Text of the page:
Gotta remember the 50's!!! These were the most futuristic cars ever known! We went to the Los Angeles Car Shows and always came to see what the car designers had to show!
Buick Le Sabre
One of the first postwar one-off dream cars was the 1951 GM LeSabre. Designed by GM's styling chief, Harley Earl (behind the wheel), it had an aluminum and magnesium body, heated seats, built-in hydraulic jacks and a moisture sensor which raised the top if it started to rain.
This concept car is currently on loan to and on display at the Henry Ford Museum in Michigan.
Mercury XM Turnpike Cruiser
The 1956 Mercury XM Turnpike Cruiser was only 52 inches high and was surrounded by glass - the compound-curve windshield wrapped into the roof and the roof section over each door was covered a clear glass panel which raised to facilitate entry and exit.
Styling foretold the look of the 1957 production Mercury. This concept car is now in private hands, awaiting restoration.
First made only as a hardtop, Mercury was so pleased with the special convertible they made to be Pace Car for the 1957 Indianapolis 500 that they added the model to the line. In all 1265 convertibles were sold at $4103 each.
Futuristic it certainly was. Based on Mercurys XM Turnpike Cruiser Dream Car, its “Quadri-Beam” lights were so bright and advanced they were banned in Tennessee and South Dakota. The Turnpike Cruiser featured pronounced headlight brows, huge bumpers and “flying-V” taillights. The body was part of Mercurys horizontal plane styling-longer, lower and wider.
The Lincoln Futura was introduced in 1955. Fully operational, it was built by Ghia for Ford at a cost of over $250,000.
It featured a Plexiglas bubble top and a 300 horsepower V-8 engine. It was featured in the '50s movie It Started With A Kiss starring Glenn Ford.
In the early 1960s, it was sold to California car-customizer George Barris who converted it into the first Batmobile.
The wild-looking B.A.T. 5 (Berlina Aerodynamica Technica) was an Alfa Romeo one-off designed and built by Italian coachbuilder/stylist Bertone in 1954.
Remarkably aerodynamic and futuristic-looking, especially for 1954, the car was capable of speeds up to 125 miles per hour. Based on the Alfa Romeo 1900 sedan , the car still exists in a museum in Turin. Note the 'folded batwing' fins.
Pontiac Club De Mar
Very low and very swoopy, the Pontiac Club de Mer debuted at the 1956 GM Motorama.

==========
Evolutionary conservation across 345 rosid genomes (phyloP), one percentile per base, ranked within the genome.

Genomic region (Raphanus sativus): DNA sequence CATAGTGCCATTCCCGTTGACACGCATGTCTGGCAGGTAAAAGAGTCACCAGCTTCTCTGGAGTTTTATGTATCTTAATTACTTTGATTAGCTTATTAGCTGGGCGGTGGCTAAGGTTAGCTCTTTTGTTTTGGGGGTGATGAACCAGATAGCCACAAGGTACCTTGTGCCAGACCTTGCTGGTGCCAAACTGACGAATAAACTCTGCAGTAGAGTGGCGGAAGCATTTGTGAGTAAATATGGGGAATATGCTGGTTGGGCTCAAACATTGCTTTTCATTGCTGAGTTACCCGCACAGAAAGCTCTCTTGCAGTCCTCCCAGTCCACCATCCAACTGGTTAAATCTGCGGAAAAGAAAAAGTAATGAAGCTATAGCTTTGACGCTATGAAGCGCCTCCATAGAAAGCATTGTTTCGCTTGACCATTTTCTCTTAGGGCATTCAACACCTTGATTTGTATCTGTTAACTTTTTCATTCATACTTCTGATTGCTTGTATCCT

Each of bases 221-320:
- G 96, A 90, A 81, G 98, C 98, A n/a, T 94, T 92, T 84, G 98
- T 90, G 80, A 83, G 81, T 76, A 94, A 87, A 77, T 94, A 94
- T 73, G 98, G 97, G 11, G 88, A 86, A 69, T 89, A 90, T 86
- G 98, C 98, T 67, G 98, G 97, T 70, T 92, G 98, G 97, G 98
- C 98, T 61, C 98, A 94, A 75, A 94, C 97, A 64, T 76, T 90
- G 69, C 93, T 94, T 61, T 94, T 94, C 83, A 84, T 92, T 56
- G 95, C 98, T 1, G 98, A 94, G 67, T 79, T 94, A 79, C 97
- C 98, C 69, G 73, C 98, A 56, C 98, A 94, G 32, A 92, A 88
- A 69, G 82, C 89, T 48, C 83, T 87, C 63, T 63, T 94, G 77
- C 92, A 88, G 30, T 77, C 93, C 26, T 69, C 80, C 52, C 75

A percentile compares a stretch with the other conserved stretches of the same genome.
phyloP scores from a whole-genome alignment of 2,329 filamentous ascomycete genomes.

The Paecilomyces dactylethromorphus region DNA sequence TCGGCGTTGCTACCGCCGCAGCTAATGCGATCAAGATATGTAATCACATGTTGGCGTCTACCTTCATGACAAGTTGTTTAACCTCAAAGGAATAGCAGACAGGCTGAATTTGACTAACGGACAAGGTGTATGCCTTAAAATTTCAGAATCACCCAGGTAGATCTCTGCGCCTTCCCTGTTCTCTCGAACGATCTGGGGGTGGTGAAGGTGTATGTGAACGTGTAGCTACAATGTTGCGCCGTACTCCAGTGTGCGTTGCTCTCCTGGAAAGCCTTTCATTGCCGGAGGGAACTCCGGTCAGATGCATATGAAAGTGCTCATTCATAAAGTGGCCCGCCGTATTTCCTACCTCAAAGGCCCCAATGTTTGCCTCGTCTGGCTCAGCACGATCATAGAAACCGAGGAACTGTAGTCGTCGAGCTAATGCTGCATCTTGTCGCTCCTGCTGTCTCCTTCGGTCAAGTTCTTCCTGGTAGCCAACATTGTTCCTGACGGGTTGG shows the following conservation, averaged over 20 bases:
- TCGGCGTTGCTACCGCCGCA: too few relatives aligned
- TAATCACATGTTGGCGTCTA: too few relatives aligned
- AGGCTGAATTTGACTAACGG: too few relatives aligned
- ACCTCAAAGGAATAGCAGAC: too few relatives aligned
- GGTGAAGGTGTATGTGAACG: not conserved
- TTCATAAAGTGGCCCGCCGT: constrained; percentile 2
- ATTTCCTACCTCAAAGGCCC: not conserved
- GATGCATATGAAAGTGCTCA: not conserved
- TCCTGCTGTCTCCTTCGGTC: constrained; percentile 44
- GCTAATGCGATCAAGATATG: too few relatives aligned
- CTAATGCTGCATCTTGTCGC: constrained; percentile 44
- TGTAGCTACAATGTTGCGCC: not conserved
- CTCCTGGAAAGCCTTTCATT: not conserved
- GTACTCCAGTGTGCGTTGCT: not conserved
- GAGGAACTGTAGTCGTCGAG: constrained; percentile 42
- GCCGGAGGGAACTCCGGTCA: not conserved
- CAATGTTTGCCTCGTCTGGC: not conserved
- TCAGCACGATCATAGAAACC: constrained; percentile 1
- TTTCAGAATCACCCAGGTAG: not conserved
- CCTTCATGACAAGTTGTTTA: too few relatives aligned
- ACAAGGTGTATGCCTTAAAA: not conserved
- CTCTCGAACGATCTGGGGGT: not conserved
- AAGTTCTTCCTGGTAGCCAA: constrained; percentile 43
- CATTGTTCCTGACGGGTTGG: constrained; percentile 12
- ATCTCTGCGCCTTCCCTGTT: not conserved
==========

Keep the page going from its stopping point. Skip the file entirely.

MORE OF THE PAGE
This two passenger sports car had twin-bubble Plexiglas café racer windscreens, stood a mere 38" high and had an aluminum body, a 300 horsepower modified Pontiac V-8 engine and a DiDion independent rear suspension.
The front nacelle rotates 180 degrees to expose the headlamps.
So, how do you dream up a car???
The Packard Predictor was introduced at the 1956 Chicago Auto Show.
It had brushed aluminum tambor roof panels which slid up into the roof, swivel seats, a compound-curve wrapover windshield and a reverse-slope rear window.
Designed to 'predict' the look of the large series '57 Packards (which were never built), it's now in the Studebaker Museum in South Bend, Indiana.
The Predictor had a 300-hp Packard engine and has electronic push button Ultramatic transmission, electric trunk (like Lincolns now!) reversible cushions leather on one side fabric on the other.. the panels above the doors slide into the roof over the doors to ease getting in and out.. and could be left open for ventilation like T tops on a Trans Am years later.
That rear window (Backlight as designers call it) was retractable. It was built by none other then Ghia of Turin (the same ones from Karmann-Ghia VWs and Ghia is now part of the Ford family) This car would have been a HUGE influence on the cars of Packard had the company survived.
The cars styling was a bit different and hard to say if it might have had the same problems as the Ford Edsel with the Vertical grille which is suppose to give the cars that "classical " look of the 20s and 30s but which was really out of the norm for the 50s and most didn't care for that... the shape is VERY similar to the Edsels "industrial espionage"? nah.. just designers thinking like they do.. that upright vertical is classical and just happen to be by chance that both cars looked a bit alike. the back window though WAS to influence the '58 Continental though! and a few other styling exercise cars at FORD during that! time.
The most radical concept car of the 1950s was the GM Firebird III from 1958. It was powered by a 225 horsepower gas turbine engine mated to a modified Hydra-Matic transmission. The car featured a twin bubble cockpit and ultrasonic key entry, but the most radical feature was a joystick controller to accelerate, brake & steer.
The third design, the Firebird III, was built in 1958 and first shown at Motorama in 1959. It is another extravagant prototype with titanium skin, and no less than seven short wings and tail fins that were tested extensively in a wind tunnel. It is a two-seater powered by a 225 hp Whirlfire GT-305 gas turbine engine, and a two cylinder 10 hp gasoline engine to run all the accessories. Its exterior design features a double bubble canopy, and more technical advancements to make it more practical, such as cruise control, anti-lock brakes, and air conditioning.
It also featured "space-age" innovations, such as special air drag brakes, like those found on aircraft, which emerged from flat panels in the bodywork of the car to slow it from high speeds, an "ultra-sonic" key which signaled the doors to open, and an automated guidance system to avoid accidents and "no hold" steering. The steering was controlled by a joystick positioned between the two seats. This gave the car a more futuristic feel and simulated the experience of flying a plane